Reviewed by GREG KING
Director: Jonathan Levine
Stars: Nicholas Hoult, Teresa Palmer, John Malkovich, Rob Corddry, Dave Franco.
A zombie date movie? A post-apocalyptic love story?
Warm Bodies is both, and offers a fresh twist on the familiar cliches of the zombie film at the same time. It has the same appeal to audiences as some of the other great zombie movies like the marvelous British comedy Shaun Of The Dead and George A Romero’s classic Night Of The Living Dead. And of course HBO’s The Walking Dead has also sparked a renewed interest in all things undead. Warm Bodies is an original, inventive and quite funny genre bending tale of star crossed lovers, a variation on the classic drama Romeo And Juliet that replaces the feuding families the Montagues and the Capulets with zombies and humans.
Warm Bodies is set in a not too distant post-apocalyptic future, where a mysterious virus has reduced much of the world’s population into undead hordes. The human population live inside a heavily fortified walled enclave under the control of the hawkish, paranoid survivalist Grigio (John Malkovich). Grigio feeds the survivor’s fear and hatred of the undead and inculcates a shoot on sight mentality into his heavily armed guards. There is also the “bonies”, rapacious skeletal zombies who will feed on just about anything and are the most feared creatures in this world.
Our guide into this world is a zombie known only as “R” (played by X Men First Class’s Nicholas Hoult), a brooding, introspective undead slacker. His dry and ironic voice over narration brings some touches of dark, sardonic humour to the material. R lives inside an abandoned airplane on an old airport, where he listens to old vinyl records , but basically he is bored with his life. He has a friend in “M” (Rob Corddry), with whom he has a regular sort of conversation where they grunt at each other.
Grigio sends raiding parties out into the zombie wasteland to look for medicines and also to shoot the undead on sight. During one such raiding party, led by Grigio’s daughter Julie (Teresa Palmer), R spots her and instantly develops feelings for her. Of course, his feelings have been intensified by the fact that he has just consumed the brains of Julie’s boyfriend (Dave Franco). Instead of feasting on her blood and brains, he protects her by taking her back to his home. She awakens long forgotten feelings in him, and he slowly begins to transform and get in touch with his lost humanity.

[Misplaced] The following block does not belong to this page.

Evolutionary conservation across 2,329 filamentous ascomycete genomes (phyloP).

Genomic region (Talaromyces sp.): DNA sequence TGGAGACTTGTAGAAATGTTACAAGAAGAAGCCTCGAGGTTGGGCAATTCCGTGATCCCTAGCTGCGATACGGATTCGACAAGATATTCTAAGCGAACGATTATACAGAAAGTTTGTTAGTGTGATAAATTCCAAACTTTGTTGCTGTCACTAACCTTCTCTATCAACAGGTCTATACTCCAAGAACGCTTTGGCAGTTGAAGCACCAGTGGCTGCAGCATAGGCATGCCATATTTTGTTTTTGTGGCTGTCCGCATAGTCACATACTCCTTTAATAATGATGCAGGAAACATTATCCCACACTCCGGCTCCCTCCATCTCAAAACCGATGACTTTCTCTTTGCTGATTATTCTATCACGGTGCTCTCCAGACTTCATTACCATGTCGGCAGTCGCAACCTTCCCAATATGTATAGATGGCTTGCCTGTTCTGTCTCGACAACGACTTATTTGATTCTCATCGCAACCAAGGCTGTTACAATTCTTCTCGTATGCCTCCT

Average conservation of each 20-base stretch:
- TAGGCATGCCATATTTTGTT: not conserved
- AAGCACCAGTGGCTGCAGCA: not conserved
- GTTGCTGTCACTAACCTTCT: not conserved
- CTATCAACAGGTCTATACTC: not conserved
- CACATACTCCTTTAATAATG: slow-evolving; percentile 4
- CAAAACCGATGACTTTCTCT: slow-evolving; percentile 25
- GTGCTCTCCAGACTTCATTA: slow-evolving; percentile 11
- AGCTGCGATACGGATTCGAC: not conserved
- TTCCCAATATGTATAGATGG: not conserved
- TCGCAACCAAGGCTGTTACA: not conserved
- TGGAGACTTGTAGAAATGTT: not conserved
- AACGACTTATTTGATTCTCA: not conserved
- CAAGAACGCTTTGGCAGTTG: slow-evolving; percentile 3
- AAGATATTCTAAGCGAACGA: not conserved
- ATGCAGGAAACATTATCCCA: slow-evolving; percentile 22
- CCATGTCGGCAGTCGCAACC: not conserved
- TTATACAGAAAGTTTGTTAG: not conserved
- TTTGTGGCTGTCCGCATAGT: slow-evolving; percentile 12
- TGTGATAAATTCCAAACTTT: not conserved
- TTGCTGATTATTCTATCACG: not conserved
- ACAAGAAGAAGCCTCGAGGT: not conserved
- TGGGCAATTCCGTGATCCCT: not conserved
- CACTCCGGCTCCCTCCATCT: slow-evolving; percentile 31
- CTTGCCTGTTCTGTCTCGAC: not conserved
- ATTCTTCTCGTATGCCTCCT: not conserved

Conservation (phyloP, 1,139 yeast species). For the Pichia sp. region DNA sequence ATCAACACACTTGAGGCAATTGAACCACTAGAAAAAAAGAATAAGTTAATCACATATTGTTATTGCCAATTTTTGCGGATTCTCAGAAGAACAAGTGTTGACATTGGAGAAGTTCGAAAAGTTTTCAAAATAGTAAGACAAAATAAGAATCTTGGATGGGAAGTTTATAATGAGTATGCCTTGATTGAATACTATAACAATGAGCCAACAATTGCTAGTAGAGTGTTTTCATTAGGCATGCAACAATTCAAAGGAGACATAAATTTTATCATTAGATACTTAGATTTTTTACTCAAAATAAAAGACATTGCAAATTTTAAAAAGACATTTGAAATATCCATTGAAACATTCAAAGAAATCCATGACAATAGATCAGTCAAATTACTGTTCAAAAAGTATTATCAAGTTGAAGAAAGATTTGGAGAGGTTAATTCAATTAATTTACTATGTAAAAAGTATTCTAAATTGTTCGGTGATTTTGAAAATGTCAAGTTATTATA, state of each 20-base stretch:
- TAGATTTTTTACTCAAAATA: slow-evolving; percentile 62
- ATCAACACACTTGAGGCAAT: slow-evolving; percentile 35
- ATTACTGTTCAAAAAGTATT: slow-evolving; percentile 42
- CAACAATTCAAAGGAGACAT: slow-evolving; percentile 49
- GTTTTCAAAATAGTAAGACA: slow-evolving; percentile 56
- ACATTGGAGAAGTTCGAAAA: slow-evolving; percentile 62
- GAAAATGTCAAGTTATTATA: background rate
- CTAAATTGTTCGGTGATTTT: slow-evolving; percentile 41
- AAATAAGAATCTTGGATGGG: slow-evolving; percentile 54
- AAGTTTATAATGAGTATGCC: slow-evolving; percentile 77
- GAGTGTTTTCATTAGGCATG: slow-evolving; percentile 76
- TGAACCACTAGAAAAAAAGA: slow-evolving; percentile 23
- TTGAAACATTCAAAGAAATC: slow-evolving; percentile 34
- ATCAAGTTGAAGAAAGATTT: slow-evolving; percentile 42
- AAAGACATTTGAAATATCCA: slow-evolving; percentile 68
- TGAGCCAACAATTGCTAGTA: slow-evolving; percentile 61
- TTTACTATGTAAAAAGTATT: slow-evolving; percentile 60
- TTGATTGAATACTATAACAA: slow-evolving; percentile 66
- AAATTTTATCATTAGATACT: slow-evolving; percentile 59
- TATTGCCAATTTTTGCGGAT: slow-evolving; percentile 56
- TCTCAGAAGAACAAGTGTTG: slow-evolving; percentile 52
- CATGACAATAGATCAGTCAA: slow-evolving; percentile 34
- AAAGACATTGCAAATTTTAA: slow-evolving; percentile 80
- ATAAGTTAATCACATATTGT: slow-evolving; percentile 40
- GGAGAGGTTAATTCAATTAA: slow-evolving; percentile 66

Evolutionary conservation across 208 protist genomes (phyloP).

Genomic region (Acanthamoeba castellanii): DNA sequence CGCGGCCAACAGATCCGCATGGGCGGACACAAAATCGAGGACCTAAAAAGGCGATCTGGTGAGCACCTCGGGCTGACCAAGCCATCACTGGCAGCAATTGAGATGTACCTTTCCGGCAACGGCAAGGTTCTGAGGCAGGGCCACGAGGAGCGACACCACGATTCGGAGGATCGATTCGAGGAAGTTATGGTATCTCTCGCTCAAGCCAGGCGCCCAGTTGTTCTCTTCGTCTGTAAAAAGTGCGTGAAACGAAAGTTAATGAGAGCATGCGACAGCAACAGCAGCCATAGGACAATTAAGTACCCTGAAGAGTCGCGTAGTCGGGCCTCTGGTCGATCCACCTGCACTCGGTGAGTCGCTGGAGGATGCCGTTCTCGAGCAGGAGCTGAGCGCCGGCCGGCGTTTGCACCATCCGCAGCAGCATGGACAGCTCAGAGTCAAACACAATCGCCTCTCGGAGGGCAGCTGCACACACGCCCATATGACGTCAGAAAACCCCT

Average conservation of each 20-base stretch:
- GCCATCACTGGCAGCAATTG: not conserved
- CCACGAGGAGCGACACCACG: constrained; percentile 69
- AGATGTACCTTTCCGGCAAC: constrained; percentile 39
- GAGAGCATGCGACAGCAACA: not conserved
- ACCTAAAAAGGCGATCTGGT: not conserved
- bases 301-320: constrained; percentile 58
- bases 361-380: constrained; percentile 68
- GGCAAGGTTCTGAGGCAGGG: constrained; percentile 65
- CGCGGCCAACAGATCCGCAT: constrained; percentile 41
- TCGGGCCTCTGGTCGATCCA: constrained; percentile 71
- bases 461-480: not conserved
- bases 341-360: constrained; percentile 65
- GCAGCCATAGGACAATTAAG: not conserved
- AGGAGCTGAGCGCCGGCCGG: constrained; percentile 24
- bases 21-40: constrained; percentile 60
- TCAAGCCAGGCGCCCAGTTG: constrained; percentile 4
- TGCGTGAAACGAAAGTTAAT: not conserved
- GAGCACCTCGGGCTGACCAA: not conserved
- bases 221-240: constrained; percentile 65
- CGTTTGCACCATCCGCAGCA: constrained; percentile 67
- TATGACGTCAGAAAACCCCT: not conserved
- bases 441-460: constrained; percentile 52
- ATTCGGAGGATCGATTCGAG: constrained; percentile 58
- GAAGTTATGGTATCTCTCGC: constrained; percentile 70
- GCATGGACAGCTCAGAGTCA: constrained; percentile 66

Obviously love does make the world go round and has healing powers. There is even one brief scene here that jokingly references the famous balcony scene from Romeo And Juliet and underscores the obvious influences at work here. Warm Bodies also seems to have been influenced by Tim Burton’s Edward Scissorhands, another film exploring an offbeat romance between a human and a strange outsider who slowly gets in touch with their own humanity.
The film originally began as a short novella published on-line in 2007 by writer Isaac Marion, but it proved to be such a success that the story was turned into a novel. Writer/director Jonathan Levine has established a reputation with his offbeat independent comedies like The Wackness and 50/50, a romantic comedy about a young man with cancer looking for love. Warm Bodies is his most mainstream, commercial and accessible film yet, and he takes a few liberties with the usual zombie lore. And as R changes and becomes more human, Levine refuses to wallow in cheap sentiment. There are some astute music choices on the soundtrack that underscore the themes and drama.
The talented Hoult seems more comfortable playing the emo-like zombie who slowly starts to rediscover his humanity here than he was playing the action hero in the recent special effects heavy Jack The Giant Slayer. He invests his character with a distinctive personality. Hoult’s pretty boy features are thinly disguised under layers of make-up that give him a suitably pasty face and deathly pallor, and he perfects that vacant expression and slow moving shuffle of the undead.
Palmer, who has appeared in films like I Am Number Four, etc, is excellent here as the lovely, captivating and feisty Julie. Hoult and Palmer generate strong chemistry together that makes this relationship convincing. And Malkovich, who has cornered the market on playing highly strung, intense weirdoes, gives a relatively restrained performance here. Corddry is wonderfully deadpan and droll as the wise-cracking best friend M, a familiar role for the comic actor.
Despite the fact that Warm Bodies is dealing with zombies and the undead, there is little overt gore in the film. There is no flab in the film’s brisk 97 minutes running time, and Levine maintains a relatively fast pace throughout this thoroughly enjoyable genre bending splatter zombie horror film/romance. Highly recommended.